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The nightly menorah lightings held at Bowling Green last week through Sunday evoked the first Chanukah celebrations in America, according to the organizer.
“The first Jews to step foot in North America came here, to Lower Manhattan, on Sept. 7, 1654,” said Arthur Piccolo, head of the Bowling Green Association. “Their first Chanukah would have been right here.”
Asser Levy led nearly two dozen Jews to the Dutch colony of New Amsterdam in Lower Manhattan that year, establishing the first Jewish congregation in North America.
“Where the Jewish experience began in America, that’s where we celebrate Chanukah,” said Piccolo.
The highlight of this year’s celebration came on Thursday, the fifth night of Chanukah, when Rabbi Joseph Potasnik, WABC radio host and executive vice president of the New York Board of Rabbis, served as emcee for a ceremony commemorating another landmark event of Jewish-American history — George Washington’s Newport Letter.
This is the 225th anniversary of the first president’s 1790 letter to the Jewish congregations of Newport, RI, affirming the new nation’s commitment to religious tolerance with the words: “the Government of the United States gives to bigotry no sanction, to persecution no assistance.”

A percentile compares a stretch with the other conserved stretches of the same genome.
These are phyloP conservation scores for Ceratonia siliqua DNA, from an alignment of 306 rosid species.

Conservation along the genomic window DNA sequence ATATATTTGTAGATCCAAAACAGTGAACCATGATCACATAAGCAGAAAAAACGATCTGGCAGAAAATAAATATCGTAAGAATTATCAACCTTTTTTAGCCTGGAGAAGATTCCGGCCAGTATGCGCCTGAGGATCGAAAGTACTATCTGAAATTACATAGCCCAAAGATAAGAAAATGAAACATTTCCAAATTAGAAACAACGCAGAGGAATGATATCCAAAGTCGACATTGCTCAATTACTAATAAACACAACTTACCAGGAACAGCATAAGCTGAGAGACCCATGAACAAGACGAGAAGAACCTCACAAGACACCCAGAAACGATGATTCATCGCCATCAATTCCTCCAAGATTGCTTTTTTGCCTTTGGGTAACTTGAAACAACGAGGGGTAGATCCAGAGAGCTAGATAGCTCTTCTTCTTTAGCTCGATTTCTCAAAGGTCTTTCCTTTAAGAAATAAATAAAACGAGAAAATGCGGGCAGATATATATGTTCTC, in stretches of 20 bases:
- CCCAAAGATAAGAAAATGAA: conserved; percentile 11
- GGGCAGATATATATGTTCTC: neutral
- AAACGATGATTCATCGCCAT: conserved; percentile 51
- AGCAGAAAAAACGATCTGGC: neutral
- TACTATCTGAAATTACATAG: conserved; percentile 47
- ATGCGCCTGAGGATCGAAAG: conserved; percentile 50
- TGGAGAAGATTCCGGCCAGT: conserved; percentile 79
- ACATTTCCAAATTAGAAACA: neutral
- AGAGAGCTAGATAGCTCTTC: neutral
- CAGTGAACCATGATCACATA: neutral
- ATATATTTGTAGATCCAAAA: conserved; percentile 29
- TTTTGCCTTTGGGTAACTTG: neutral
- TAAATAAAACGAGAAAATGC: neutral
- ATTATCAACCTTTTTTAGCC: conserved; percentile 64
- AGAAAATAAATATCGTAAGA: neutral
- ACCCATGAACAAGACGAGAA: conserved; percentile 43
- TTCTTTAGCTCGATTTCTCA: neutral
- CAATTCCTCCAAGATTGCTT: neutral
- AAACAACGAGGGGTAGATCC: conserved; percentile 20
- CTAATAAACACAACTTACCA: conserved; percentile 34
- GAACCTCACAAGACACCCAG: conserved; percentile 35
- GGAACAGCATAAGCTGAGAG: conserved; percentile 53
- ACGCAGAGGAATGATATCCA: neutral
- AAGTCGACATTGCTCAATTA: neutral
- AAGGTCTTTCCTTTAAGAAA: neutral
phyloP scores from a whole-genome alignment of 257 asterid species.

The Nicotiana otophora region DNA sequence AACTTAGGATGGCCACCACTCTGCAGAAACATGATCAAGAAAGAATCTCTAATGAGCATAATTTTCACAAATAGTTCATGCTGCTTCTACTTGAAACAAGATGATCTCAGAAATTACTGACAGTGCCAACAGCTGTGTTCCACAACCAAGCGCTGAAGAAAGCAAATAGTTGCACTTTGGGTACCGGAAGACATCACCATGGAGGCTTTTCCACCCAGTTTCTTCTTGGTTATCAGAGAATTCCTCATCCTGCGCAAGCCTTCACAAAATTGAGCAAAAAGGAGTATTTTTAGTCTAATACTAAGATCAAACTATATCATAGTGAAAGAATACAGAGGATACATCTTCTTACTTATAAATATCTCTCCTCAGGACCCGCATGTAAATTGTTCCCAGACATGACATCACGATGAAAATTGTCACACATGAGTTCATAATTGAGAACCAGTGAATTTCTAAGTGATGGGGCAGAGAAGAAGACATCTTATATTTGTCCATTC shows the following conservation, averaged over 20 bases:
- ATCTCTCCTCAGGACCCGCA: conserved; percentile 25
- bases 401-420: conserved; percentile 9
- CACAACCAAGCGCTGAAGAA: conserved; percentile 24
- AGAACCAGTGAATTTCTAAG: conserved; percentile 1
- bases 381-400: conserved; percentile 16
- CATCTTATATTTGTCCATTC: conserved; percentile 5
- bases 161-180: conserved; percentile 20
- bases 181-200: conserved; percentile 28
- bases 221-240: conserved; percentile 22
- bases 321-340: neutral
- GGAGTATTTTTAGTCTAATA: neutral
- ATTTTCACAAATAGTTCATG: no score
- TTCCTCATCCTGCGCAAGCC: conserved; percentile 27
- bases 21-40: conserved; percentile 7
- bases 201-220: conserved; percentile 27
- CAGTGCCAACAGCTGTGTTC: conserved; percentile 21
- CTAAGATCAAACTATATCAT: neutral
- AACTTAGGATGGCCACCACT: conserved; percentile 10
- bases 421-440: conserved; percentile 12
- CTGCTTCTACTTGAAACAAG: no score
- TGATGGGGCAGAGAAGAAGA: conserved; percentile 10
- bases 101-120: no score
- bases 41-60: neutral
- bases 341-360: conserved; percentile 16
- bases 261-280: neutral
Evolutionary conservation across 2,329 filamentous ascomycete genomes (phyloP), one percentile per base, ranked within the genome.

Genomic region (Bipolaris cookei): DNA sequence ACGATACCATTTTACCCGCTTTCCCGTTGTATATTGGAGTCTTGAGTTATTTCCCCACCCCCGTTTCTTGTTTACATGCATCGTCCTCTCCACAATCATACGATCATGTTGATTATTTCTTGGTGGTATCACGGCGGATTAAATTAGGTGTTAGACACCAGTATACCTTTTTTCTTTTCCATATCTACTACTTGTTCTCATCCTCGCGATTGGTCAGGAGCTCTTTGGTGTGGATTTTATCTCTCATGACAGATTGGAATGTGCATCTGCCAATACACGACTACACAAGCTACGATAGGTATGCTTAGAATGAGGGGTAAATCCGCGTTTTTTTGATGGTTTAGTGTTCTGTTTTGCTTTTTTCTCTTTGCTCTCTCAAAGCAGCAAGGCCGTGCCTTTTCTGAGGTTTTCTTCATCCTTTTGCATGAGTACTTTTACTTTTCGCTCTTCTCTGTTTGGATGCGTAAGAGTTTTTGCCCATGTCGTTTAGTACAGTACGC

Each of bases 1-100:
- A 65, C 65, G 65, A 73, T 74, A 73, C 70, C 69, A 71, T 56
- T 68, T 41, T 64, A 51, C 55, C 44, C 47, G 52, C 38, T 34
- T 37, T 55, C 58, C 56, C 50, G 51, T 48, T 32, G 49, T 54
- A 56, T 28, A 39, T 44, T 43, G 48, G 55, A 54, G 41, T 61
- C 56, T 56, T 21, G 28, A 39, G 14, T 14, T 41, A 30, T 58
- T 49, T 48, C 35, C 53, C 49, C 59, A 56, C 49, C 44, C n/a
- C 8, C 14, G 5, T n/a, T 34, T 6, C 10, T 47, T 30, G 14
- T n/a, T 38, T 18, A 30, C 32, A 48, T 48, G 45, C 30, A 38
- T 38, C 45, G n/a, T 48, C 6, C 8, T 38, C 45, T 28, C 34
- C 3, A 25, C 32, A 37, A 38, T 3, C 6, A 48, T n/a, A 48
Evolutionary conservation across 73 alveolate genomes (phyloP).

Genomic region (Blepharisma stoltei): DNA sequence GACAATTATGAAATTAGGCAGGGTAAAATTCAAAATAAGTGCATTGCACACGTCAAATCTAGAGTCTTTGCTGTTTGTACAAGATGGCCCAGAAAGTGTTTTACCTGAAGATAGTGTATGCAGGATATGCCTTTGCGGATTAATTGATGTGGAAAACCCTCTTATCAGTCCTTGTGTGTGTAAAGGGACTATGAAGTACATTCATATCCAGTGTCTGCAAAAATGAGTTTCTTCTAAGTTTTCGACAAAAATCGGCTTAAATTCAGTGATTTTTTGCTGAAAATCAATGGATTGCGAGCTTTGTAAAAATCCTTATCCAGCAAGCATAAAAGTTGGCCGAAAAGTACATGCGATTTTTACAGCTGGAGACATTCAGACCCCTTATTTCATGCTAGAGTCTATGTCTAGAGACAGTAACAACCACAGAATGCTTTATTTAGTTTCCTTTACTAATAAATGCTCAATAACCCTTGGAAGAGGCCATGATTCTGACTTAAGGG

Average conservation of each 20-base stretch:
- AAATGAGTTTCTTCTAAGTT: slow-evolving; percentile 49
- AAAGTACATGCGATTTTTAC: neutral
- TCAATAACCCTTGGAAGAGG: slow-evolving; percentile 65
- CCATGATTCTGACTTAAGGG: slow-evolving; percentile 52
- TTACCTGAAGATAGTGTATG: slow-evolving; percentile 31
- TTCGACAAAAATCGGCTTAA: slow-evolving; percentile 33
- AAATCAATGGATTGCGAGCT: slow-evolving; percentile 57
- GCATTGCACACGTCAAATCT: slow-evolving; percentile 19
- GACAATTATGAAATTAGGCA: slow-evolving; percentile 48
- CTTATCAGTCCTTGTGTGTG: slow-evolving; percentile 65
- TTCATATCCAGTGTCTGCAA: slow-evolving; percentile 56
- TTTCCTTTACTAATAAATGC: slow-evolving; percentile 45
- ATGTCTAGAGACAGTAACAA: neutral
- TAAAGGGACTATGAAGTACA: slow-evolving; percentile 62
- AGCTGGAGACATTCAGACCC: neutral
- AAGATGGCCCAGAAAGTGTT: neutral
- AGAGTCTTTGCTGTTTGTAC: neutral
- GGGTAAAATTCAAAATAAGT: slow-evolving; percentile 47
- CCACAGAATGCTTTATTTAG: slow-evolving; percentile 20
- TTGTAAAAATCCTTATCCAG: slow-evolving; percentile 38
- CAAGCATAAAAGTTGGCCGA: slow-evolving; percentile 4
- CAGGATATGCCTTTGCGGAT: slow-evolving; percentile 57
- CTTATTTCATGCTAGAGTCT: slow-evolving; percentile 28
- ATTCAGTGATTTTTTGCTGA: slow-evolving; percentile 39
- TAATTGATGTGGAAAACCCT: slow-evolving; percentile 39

Downtown’s Museum of Jewish Heritage participated in the celebration for the first time this year, with chairman Bruce Ratner doing the lighting honors on Thursday. Ratner said he looks forward to the museum being a part of the Bowling Green observance in the future, and agreed with Piccolo that the spot — which looks out on both the Statue of Liberty and Ellis Island — holds a special significance for the American Jewish experience.
“Lighting the menorah at that location is meaningful and important,” he said. “We were honored to be invited to participate.”
The first public menorah lighting at Bowling Green took place nearly 20 years ago after Piccolo convinced the Sapir family, owners of 2 Broadway, to commission the creator of Bowling Green’s iconic Charging Bull statue, sculptor Arturo DiModica, to create a menorah for the park. The 15-foot-high, bronze menorah adorned with real candles was first lit in 1997 to begin a new Downtown tradition. Unfortunately, that original menorah was lost less than a decade later, replaced in 2005 by a new version lit by LEDs.
Piccolo, who co-founded the Lower Manhattan Historical Society, likes to point out that Bowling Green’s significance in America’s revolutionary history makes it a particularly apt place for lighting the menorah to commemorate the rebellion of the Maccabees and their reclaiming of the Temple in Jerusalem.
Bowling Green, America’s first public park, was actually fenced off by the British authorities as revolutionary sentiment grew in order to protect the statue of the English King from vandalism. But when a copy of the Declaration of Independence reached New York City on July 9, 1776, colonists tore down the fencing and reclaimed Bowling Green, famously topping the statue.
“There is no better place for Americans to celebrate Chanukah,” he said.